Most of the time, I use a big purse. I carry all sorts of stuff, probably more than I really need to. But that doesn’t work as well when I am traveling.  If I bring a tote bag or backpack on a plane (for a book, iPad, food etc) it becomes cumbersome to also have a purse.

I decided to make a slim, simple cross body bag for these, not-very-frequent, travel days. This way I will have a purse with my wallet and phone in it while I am traveling and it won’t take up tons of room in the carry-on bag. Brilliant, you say? Aw, shucks…

I chose the Grid fabric from Sarah Golden’s Maker Maker fabric.  It is a wonderful cotton and linen blend with great texture. Andover makes it and I have a selection in my shop.  I washed the fabric before I started so it would soften up a bit.

When I was thinking about this project, I decided to model it after the 30 Minute Pouch on KelbySews.com.  I have made tons of these as gifts.  One Christmas I gave them to a number of my friends, my sisters, my mom and mother-in-law. You can check those out here.  Anyway, I thought if I just made it substantially larger, added an interior pocket, and loops for a strap, it would be a cute bag.  Guess what?  I was right!  It turned out great.  Here are some photos of my process.

I cut the exterior piece, the batting and the lining all the same size, 9″ x 20″.  Then I quilted the batting to the exterior piece with three seams.  The quilting doesn’t show at all, black thread on a black print, but it held the batting in place while making the bag.

The interior pocket came next.  It is a bit of a trick to explain but I took a 5″ square and placed it on top of the lining piece, right sides together. I drew a rectangle toward the top, on the back side of the square and stitched around that rectangle.  Next I clipped out the interior of the rectangle so I could turn the fabric to the other side of the lining.

Finally, I took a second 5″ square and sewed it to the flap of fabric that was now on the wrong side of the lining.  (I know this is hard to follow and if anyone wants further info, I can write a tutorial.  It is a nice way to add a pocket to any bag you are working on. Let me know if you would be interested.)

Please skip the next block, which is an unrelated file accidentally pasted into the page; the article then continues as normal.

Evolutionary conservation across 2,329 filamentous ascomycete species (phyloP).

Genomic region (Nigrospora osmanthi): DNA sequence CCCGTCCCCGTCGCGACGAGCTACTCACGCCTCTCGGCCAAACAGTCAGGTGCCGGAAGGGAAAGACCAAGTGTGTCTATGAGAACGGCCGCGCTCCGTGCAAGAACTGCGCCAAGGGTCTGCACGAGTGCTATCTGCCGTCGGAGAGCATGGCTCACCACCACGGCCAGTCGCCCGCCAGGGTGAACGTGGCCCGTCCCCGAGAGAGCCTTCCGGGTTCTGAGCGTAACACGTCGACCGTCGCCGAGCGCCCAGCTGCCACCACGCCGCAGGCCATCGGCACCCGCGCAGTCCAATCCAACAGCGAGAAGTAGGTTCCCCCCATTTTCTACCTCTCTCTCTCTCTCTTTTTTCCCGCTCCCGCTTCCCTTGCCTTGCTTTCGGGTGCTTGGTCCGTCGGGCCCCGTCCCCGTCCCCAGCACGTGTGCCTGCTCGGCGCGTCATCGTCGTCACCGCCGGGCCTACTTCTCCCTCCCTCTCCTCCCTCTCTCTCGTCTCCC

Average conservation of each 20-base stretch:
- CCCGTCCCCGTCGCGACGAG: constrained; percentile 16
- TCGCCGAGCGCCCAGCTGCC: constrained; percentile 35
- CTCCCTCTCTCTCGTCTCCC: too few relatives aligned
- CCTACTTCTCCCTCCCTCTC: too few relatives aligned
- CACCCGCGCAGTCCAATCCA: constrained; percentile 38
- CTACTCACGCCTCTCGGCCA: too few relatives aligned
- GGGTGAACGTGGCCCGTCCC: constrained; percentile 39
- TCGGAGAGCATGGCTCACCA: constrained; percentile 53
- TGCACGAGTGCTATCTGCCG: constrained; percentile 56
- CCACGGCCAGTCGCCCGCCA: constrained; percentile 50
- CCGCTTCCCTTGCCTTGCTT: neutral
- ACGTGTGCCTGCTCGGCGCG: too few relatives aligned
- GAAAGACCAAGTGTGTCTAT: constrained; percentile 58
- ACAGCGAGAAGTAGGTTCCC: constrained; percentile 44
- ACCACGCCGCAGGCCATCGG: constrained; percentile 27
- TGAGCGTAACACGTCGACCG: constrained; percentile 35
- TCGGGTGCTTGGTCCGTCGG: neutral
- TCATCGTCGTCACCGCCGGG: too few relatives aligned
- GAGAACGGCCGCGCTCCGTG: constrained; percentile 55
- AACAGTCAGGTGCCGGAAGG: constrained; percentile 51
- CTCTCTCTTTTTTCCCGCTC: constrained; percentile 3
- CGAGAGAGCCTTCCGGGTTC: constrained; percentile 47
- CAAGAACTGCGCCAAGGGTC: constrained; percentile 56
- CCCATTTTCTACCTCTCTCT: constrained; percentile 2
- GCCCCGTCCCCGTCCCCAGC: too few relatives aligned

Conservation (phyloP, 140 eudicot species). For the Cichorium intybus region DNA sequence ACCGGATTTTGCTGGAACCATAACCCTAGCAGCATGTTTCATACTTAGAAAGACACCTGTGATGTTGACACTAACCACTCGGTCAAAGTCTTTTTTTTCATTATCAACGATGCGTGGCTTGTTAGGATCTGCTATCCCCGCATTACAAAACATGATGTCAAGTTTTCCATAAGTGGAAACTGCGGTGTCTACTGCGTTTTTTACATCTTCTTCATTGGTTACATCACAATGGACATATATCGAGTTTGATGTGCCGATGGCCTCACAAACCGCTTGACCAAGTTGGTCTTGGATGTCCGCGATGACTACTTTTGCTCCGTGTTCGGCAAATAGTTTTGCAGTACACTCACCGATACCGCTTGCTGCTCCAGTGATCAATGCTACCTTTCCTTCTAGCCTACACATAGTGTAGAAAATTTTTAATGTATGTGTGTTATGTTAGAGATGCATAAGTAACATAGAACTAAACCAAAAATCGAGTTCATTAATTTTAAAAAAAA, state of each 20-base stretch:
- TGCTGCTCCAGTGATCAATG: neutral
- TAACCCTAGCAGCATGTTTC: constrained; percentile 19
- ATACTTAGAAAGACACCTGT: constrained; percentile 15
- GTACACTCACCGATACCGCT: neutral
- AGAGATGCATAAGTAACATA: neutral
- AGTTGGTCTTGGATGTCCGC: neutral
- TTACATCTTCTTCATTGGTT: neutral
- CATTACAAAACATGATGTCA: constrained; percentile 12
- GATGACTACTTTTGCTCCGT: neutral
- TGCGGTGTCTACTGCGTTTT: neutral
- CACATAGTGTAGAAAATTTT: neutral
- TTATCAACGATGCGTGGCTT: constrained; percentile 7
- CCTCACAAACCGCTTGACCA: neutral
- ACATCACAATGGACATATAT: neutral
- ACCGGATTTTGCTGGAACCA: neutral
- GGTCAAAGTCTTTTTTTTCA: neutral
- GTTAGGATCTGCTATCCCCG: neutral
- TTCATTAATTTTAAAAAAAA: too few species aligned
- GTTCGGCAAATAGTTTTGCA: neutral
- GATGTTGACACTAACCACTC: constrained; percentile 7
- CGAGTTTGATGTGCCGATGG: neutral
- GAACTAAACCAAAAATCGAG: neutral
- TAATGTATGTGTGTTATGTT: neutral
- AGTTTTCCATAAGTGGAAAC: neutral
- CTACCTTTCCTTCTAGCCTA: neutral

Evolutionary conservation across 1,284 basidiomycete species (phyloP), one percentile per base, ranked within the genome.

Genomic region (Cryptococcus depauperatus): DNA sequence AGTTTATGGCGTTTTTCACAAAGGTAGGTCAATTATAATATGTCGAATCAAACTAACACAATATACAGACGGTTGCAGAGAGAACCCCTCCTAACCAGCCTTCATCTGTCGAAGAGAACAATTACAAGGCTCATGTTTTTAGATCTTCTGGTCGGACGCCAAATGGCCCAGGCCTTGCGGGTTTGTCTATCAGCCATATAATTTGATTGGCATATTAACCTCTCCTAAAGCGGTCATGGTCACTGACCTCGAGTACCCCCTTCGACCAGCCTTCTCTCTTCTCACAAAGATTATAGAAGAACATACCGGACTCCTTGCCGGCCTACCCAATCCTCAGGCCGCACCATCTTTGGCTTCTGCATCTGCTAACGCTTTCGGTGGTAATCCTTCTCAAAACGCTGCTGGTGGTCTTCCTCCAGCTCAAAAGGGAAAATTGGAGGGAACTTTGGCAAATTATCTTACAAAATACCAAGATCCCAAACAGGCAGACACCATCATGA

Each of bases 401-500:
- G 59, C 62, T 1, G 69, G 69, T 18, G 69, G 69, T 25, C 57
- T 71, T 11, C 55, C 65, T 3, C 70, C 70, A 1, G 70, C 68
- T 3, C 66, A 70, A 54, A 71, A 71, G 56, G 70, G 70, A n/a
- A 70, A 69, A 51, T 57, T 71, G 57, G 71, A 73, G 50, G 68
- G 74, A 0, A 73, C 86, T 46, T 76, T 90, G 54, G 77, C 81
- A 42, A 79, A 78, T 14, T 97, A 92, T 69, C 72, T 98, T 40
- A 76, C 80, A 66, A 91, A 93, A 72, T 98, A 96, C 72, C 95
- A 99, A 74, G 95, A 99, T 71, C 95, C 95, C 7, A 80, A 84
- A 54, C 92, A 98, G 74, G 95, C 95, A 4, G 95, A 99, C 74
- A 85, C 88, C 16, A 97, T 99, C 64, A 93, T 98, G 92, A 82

Interior pocket sewed to lining fabric.

Once the pocket was in place, I set the zipper – I won’t go into detail here because I used the exact process described in the KelbySews tutorial. It is very simple.

Before sewing the side seams, I placed two loops of twill tape, one on each side, to be stitched into the side seam. Then I sewed the side seams.

This bag has exposed seams (the lining doesn’t hide them) so I did run a tight zig zag stitch along each side to finish the fabric.

Once the bag was flipped right side out, it looked like this.

The final piece was to make a long strap. I pieced together two lengths of fabric that were two inches wide. By pressing the raw edges to the center first, then pressing the whole strip in half, and finally stitching the strap all the way down the length of it, I quickly had a shoulder strap. I looped one end through each of the twill tape loops and stitched them together.  This means it isn’t adjustable.  If you wanted something more flexible, you could buy the hardware to make a little looped finish on the end of one strap.

Peeking at the interior of the bag.

The lining was a scrap from a thrift store but I love it with the Grid fabric.

For measurements, in case you are curious, the bag finishes at 8″ wide, 10″ tall, with a strap that is 50″ long.  I think the size is just what I wanted.  The only change I would make is to move the zipper up about two inches so I would have a bit more usable space inside the bag.  The most functional space is below the zipper and it would be better to have less space above the zipper.